"Dad, I have a question?"
The blue-eyed boy peers over his book at me and I wait. The first query is, I have found, rhetorical.
"What's 'grace' mean?"
"You know what grace means, Nick," I tell him.
"Well, it's not the prayer we say before dinner, I know that, and it doesn't mean like, you know, not falling down off a balance thing. It's the other one, you know...?"
I do know.
"What does the sentence say?" I ask him.
Without looking down he says, "Something about 'the traveler was full of grace' or something like that."
"Yes, like God's Grace, maybe?" is what comes out of my mouth.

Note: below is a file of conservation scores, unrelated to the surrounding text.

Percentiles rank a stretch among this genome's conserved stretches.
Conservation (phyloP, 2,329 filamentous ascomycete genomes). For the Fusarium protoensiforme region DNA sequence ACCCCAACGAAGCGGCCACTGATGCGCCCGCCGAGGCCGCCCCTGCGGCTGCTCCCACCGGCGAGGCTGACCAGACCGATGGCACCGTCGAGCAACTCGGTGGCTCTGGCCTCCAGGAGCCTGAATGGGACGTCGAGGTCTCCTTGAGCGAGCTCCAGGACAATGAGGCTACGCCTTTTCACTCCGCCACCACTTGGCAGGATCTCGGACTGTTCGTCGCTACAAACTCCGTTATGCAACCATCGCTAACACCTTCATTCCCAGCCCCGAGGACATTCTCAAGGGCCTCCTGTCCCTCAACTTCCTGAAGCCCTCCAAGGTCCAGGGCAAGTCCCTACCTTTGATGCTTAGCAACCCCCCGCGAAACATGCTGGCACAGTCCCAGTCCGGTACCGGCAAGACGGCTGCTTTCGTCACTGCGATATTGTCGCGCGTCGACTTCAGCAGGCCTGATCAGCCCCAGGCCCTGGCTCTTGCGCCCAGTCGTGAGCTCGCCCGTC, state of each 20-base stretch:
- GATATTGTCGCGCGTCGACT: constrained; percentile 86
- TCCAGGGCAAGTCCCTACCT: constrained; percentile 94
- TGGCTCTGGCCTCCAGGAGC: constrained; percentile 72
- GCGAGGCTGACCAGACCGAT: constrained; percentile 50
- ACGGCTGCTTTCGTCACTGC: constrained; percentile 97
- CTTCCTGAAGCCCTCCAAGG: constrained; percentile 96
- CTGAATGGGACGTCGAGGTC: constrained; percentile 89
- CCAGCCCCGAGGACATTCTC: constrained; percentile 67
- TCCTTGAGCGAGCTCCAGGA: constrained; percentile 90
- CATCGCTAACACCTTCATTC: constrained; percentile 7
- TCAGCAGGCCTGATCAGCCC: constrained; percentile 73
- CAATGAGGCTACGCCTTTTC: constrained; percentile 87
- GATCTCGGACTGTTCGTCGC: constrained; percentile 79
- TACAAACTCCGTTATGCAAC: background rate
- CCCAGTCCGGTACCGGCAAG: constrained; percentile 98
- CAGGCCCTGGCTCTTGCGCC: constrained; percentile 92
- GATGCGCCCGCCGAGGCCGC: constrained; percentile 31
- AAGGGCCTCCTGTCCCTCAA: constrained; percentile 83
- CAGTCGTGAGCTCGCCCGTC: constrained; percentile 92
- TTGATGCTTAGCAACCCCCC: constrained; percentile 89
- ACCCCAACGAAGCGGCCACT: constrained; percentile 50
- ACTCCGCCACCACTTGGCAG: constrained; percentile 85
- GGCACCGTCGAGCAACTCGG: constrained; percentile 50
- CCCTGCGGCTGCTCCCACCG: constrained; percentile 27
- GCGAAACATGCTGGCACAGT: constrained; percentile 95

"He is the good-guy. So it means, like, God loves this guy? Or, really, the gods because there are, like, gods of fire and wind and, you know, mythical things," he says.
"Yes, and they are mice if I am not mistaken," I say.
"Yes, Mistmantle books are mice. So, how can you be 'full of grace' like it says here?"
I can only think of one answer, "God's love for you is more than you could ever deserve, or earn, or... not because you don't want to, but, well it's sort of difficult to explain. But if you are full of that kind of love, if you know you are beloved, more than you can know, by God, well, that makes you feel happy and proud and good. You understand?"
"So, 'full of grace' is a good thing, right?"
"Yes, I think so," I say. "I'm glad you asked about it."
"Yep, sometimes ya just gotta ask for help." And he buried his freckled face back into Mistmantle and the grace-filled, Mousegod traveler.